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FARMINGTON — With about two weeks left before the Nov. 8 general election, New Mexico Lt. Gov. John Sanchez visited San Juan County to rally support for the Republican party.

Sanchez met with state Sen. William Sharer, and state Reps. James Strickler and Rod Montoya, all Farmington Republicans, and city councilor Sean Sharer as well as members of the public this morning in Farmington.

During his visit, Sanchez emphasized the importance of reaching out to minority voters, especially the Native American community. He rallied support for Rep. Sharon Clahchischilliage, R-Kirtland, during a visit to Shiprock.

"She's got probably the most competitive race in northwest New Mexico," Sanchez said prior to visiting Shiprock.

While the Republicans and Sanchez have been heavily campaigning, the San Juan County Democratic Party is also working hard to promote its candidates. On Saturday, they are planning a "Day of Action" that will include canvassing and phone calls to potential voters, according to Henry Silentman, the chairman of the local party.

Prior to going to Shiprock, Sanchez visited the AV Water Co.'s Morningstar system. County officials took him to water storage tanks and showed him the subdivision on Crouch Mesa that ran out of water during the summer. The Morningstar system was one of two water systems owned by AV Water Co. that were issued a boil water advisory in June. The Morningstar system's boil water advisory was lifted on Sept. 1 after the system was connected to the city of Farmington.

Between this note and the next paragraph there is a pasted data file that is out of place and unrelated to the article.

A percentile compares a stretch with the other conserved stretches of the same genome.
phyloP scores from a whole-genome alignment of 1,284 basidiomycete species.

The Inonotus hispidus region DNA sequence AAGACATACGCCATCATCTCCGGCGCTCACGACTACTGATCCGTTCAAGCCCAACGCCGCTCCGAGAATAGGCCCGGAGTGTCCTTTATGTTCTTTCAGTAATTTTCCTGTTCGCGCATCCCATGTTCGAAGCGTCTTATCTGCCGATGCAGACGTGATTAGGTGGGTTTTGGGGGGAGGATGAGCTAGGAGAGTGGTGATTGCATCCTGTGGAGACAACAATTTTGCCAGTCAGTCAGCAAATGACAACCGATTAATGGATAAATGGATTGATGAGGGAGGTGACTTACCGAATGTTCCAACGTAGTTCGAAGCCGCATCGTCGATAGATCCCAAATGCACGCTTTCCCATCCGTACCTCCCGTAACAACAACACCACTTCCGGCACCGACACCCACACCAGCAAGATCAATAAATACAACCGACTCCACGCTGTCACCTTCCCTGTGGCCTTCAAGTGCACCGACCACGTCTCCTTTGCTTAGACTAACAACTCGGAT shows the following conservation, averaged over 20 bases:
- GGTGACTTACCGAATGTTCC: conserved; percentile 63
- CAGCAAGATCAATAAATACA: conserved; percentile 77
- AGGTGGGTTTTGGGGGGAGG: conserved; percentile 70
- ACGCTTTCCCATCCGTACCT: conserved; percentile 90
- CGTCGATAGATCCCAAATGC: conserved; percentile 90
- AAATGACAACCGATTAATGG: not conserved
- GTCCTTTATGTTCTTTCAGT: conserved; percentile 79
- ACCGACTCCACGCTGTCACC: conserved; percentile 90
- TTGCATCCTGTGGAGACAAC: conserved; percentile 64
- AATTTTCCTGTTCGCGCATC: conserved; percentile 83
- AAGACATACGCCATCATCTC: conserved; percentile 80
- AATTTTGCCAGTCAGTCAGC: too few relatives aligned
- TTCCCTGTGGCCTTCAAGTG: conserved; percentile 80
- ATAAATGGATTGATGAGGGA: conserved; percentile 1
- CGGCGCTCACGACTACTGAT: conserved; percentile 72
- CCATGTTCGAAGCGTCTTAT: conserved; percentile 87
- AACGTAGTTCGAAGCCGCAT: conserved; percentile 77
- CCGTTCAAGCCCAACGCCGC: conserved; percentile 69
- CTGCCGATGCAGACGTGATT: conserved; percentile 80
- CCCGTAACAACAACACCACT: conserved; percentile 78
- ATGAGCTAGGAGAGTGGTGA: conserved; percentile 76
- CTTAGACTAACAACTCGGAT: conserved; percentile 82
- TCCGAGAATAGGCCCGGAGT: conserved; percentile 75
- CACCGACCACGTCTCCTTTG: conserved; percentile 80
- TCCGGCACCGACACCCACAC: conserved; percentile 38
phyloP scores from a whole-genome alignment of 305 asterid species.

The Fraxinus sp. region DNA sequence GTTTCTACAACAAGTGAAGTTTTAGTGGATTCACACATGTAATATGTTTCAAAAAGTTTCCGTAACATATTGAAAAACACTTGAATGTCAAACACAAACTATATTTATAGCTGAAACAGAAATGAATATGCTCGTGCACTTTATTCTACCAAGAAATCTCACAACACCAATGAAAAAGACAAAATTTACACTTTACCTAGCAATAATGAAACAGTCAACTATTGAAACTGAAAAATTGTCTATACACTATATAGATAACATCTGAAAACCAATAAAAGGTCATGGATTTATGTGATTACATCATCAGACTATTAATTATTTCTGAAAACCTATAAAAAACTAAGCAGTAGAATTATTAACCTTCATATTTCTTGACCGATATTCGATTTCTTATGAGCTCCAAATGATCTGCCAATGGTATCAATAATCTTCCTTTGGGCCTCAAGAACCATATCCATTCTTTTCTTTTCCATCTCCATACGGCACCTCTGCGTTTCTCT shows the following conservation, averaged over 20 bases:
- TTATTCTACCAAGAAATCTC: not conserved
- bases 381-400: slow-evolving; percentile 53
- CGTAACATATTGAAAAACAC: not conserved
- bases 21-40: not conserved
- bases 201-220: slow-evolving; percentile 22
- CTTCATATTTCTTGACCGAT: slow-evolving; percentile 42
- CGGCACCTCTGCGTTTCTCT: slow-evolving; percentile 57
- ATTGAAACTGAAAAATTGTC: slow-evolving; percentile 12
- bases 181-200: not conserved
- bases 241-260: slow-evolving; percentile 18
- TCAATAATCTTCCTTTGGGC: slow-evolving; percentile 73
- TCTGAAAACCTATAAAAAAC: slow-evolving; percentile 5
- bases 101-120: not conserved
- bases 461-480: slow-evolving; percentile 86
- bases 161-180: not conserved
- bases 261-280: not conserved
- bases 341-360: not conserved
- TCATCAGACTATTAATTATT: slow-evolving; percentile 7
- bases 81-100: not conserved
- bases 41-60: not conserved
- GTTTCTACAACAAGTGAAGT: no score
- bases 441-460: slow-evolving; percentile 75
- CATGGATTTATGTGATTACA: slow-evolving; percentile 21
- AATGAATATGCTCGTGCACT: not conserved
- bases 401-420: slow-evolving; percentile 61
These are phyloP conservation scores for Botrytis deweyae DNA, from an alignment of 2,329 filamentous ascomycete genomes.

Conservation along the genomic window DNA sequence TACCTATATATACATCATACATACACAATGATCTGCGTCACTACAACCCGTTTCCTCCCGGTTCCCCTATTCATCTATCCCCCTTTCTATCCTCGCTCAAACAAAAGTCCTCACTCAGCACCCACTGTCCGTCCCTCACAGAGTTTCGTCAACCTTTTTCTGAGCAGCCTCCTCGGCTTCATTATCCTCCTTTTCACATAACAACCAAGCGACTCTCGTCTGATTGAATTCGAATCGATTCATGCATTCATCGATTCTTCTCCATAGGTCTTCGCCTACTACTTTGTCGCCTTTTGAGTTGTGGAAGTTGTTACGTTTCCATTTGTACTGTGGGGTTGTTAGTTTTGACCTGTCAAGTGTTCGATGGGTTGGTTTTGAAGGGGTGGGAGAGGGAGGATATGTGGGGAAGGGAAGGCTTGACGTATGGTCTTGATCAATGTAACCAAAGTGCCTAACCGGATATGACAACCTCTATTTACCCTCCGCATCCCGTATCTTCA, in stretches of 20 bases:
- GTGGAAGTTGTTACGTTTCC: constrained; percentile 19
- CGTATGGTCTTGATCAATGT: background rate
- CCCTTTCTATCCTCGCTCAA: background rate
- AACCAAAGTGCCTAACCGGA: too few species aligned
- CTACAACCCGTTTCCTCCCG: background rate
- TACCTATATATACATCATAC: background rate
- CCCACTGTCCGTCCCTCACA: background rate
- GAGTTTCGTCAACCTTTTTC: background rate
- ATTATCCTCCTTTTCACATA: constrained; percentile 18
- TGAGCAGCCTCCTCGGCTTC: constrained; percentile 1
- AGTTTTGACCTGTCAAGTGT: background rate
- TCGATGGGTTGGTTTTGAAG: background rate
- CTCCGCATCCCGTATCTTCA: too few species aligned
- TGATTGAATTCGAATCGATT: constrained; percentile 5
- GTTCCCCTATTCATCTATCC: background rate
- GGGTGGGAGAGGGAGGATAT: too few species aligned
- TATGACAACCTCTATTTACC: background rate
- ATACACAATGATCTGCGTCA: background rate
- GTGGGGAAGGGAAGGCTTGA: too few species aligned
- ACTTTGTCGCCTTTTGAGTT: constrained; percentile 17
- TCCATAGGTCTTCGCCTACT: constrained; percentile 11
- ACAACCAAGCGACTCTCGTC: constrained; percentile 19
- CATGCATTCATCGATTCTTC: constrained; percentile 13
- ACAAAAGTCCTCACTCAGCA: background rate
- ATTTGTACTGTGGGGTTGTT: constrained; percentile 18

Sanchez said it is different visiting the community than it is just hearing about the issues.

"You see the human cost involved," he said.

He said the governor's office is hopeful that a new operator can be found to take over the system because the "current owners don't have the expertise."

Sanchez also spoke about issues like a downturn in oil and gas production that has hurt the local economy and environmental regulations placed on the coal-powered generating stations.

"The market is going to come back," he said. "We know that and when it does we need to be ready."

He said the San Juan College School of Energy is a model for New Mexico in building a workforce "pipeline" that can serve the oil and gas industry when it rebounds.

Although Sanchez said the Republican party is more supportive of the energy industries, Silentman said many local Democrats are employed by the energy industry and the Democratic candidates support oil, gas and coal. He said the candidates also want to diversify the economy so that it is not solely reliant on the fossil fuel industries.

Sanchez also voiced his support for Republican presidential nominee, Donald Trump. However, he condemned Trump's statements about Hispanics and comments the candidate made about women in a video from 2005.

He cited the future of the U.S. Supreme Court, the economy, immigration policy and energy policies as reasons for voting for Trump.

"Donald Trump may be politically incorrect, but Hillary Clinton is politically corrupt," Sanchez said.

Silentman argued that Trump's economic policy will not help the local area and said Trump has struggled to attract voters.

"He's bad for the economy ... and bad for everything San Juan County stands for," Silentman said.

Hannah Grover covers government for The Daily Times. She can be reached at 505-564-4652.

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